What makes superstar horse? It could be a horse competing at the highest level, but to most of us, it is a horse that gives us a lot of pleasure, gets us away from the stresses and strains of everyday life, or allows our kids to gain confidence and have amazing experiences. I love a success story, so I’m going to write this blog about some equine superstars, starting with Breeze (pictured top), one of my polocrosse ponies.
Last weekend saw the culmination of our polocrosse season. Our club, Kent Target, sent six teams to the national championships, and came back with three wins in the primary juniors, open juniors and the D grade.
I had really high expectations for our A grade team, but we went down by two goals in an excellent final against Highlanders. I did get some compensation as my mare, Sea Breeze, was awarded best playing pony, which is the award that definitely means the most to me.
I can now look back on my chanting of “stay patient” every time I rode Breeze, with a mixture of relief and satisfaction. Four years ago, when I was abroad, Penny got a message from well-known breeder and producer of polo ponies, Alan Kent.
“I’ve got one for you. Bit too hot for polo” was the text. I arrived home to find a three-year-old thoroughbred tied on the yard standing on two legs. “But she is so beautiful, and Alan thinks she has loads of ability,” came the response to the shaking of my head.
However, the first ride on her confirmed that she was something pretty special, and although she has tested me to the limits of my patience, has developed an unhealthy obsession with one of my other horses, Banjo, is totally neurotic about most things, and a nightmare to ride anywhere other than on the field, she is the best horse I have played on and I just love her! I am so happy that she won this award, she was just outstanding all weekend and gave me everything she had.
There must be something in the water as my sponsored riders have been doing really well with their horses too. I have been working with dressage rider, Gillian Portus, for some years now, and I first helped her with “Wally” when he was a young horse. He had a lot of ability, but was hyper-sensitive and easily distracted, particularly when he was in different environments. Gillian has worked so hard to draw out his undoubted talent, and I am so delighted for her that he has just won his first prix st georges dressage test — especially as only 18 months ago, she was ready to give up on him. Again, this is testament to keeping the faith, and large helpings of patience and perseverance.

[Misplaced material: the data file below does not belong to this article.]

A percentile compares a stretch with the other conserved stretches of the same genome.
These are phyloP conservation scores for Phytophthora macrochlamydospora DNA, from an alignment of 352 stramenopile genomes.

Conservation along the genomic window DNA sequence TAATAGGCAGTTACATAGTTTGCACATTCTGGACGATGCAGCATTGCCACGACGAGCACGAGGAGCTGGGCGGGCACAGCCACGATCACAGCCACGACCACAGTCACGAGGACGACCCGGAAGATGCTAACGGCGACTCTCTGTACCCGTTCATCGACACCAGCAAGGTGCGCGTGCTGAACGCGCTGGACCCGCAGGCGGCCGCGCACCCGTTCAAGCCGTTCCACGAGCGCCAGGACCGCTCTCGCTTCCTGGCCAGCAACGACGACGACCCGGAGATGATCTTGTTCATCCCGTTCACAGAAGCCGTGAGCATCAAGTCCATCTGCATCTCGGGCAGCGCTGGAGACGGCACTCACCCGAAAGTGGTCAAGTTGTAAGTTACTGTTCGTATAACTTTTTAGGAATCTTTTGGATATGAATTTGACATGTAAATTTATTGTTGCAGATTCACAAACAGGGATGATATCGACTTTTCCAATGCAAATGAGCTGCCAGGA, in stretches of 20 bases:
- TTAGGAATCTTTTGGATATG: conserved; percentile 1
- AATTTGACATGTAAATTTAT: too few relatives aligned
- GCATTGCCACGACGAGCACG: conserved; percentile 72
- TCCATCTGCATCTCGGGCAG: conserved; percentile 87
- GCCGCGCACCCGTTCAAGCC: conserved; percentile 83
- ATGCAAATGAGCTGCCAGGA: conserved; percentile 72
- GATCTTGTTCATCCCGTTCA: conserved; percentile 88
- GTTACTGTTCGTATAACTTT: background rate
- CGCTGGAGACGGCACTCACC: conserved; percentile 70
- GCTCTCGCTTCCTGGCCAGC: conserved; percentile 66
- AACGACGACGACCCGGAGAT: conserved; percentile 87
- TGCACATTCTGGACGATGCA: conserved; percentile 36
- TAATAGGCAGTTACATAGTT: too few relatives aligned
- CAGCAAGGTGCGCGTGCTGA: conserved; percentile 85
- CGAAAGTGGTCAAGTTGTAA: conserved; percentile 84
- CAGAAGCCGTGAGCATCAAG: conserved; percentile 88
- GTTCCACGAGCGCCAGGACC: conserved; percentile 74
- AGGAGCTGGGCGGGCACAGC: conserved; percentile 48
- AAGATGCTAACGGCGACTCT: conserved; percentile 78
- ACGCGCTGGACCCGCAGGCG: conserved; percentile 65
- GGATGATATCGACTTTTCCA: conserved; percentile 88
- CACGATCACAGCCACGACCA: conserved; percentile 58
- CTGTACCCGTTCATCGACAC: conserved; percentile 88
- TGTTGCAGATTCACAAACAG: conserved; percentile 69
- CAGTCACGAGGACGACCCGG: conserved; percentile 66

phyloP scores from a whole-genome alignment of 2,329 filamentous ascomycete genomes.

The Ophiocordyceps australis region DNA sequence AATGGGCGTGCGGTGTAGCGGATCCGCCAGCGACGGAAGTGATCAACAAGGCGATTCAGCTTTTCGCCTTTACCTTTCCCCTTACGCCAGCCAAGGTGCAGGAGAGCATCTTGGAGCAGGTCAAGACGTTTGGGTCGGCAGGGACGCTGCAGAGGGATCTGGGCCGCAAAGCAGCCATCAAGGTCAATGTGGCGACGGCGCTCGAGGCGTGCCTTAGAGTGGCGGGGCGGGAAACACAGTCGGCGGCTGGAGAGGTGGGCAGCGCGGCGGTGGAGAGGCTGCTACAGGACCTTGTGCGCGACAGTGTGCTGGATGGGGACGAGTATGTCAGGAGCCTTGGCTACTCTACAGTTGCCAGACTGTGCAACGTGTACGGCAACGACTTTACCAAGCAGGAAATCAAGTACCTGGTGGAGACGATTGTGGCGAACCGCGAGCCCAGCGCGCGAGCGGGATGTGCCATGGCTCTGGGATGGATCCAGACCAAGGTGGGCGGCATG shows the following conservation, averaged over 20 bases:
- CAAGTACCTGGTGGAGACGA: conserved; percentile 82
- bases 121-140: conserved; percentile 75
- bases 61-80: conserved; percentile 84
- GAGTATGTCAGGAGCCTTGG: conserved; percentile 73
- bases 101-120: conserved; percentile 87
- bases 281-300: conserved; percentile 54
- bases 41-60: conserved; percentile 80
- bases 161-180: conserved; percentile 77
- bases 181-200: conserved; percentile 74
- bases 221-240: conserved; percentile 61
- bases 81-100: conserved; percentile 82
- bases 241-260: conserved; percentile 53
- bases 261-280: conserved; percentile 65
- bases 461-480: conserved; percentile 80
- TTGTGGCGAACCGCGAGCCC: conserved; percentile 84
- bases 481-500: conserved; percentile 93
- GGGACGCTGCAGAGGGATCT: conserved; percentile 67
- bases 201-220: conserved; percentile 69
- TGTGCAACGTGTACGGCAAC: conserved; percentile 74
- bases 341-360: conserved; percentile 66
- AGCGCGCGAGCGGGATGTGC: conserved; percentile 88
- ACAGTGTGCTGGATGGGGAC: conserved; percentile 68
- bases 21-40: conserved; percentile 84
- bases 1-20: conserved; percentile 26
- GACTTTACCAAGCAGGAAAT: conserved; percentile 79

Another sponsored rider, 17-year-old Emily Nicol, is having a great eventing season. Her top horse is Annaghmore Boomlander, on whom she represented the south east at the national under-18 eventing championships at Frickley Park. Not only did her team win, but the combination came second out of 72 entrants.
“Lander” is the horse that Emily is gaining so much confidence and experience on, and got her onto the GB training programme: a real superstar. However, I have been involved with starting Emily’s young horses, and I am delighted that they are all out and performing well, with good placings in British Eventing (BE) novice classes for Simba, and in four-year-old classes for Sansa and Arya. I have a real soft spot for Arya, who you can check out at the British four-year-old championships at Osberton at the end of September. I think she could be Emily’s next superstar, and I really enjoy following their progress.
As I mentioned in my last blog, Camilla Kruger, a Zimbabwean eventer who went to the Rio Olympics, has moved into the yard. So, we really do have a bona fide equine superstar at Risebridge Farm in the form of Biarritz, or “Sam the Man” as he is affectionately known.
I was chatting to Millie about what makes him so good, and whether she knew she had a top horse on her hands when she first bought him as a four-year-old. She said that she bought Sam to sell as a showjumper as he is a full KWPN. He was a nice, willing horse, but it wasn’t until Millie starting working with Darrell Scaife that Sam’s potential as an event horse was uncovered. When the horse that she had Olympic hopes for was injured, attentions turned to Sam, who went from novice to three-star in just one season, qualifying for Rio, and allowing Millie to become the first rider to represent Zimbabwe at the Olympics. Although speed is never going to be his strong point, Sam and Millie went clear round a tough cross-country course; Millie with a huge smile on her face as her childhood dreams became a reality, and Sam with his ears pricked the whole way round. I asked her what made him so special, to which she replied: “His heart. He just gives me everything.”
Jason has been sampling the jet-set lifestyle and and has been helping riders face and overcome their fears
So, I guess that what makes horses into superstars. It isn’t necessarily just their ability or training. What sets them apart is their amazing generosity, and their desire to keep trying and their willingness to perform when the chips are down, be it at the top level, or at your local riding club event. We are very lucky to have them.
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